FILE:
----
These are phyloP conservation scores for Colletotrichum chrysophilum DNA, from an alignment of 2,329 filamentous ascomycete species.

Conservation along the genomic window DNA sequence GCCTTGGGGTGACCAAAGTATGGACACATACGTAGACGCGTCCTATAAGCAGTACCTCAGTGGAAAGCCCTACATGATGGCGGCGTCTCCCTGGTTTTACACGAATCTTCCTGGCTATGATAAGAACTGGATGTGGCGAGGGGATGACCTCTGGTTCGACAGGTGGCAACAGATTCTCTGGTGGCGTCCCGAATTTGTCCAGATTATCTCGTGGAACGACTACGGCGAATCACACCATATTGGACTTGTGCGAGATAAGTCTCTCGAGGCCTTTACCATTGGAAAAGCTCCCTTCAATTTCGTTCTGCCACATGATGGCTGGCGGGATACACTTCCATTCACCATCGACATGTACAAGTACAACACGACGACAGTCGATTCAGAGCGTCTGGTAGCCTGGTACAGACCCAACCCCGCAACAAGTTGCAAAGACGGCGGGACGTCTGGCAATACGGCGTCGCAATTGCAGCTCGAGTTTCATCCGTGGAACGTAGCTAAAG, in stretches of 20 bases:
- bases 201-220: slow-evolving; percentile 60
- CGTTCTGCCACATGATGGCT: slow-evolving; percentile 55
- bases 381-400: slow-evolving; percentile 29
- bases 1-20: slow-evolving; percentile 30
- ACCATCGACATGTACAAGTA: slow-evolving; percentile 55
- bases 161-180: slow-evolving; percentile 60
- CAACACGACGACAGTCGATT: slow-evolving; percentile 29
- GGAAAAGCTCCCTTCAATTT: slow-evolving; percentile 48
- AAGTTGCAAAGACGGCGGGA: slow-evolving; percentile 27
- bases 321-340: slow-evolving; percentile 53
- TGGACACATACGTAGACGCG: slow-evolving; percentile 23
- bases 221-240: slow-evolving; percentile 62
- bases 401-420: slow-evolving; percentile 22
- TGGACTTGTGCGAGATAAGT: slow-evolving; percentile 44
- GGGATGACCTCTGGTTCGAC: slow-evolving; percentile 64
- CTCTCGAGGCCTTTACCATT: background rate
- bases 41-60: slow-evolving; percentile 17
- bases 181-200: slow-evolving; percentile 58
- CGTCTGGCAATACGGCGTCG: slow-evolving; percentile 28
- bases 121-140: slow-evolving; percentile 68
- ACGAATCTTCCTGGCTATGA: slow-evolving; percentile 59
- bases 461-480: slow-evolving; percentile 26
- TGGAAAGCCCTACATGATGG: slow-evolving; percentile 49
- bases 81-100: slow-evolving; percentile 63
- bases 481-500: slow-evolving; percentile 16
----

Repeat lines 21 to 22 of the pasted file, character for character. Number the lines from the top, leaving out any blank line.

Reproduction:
- CGTCTGGCAATACGGCGTCG: slow-evolving; percentile 28
- bases 121-140: slow-evolving; percentile 68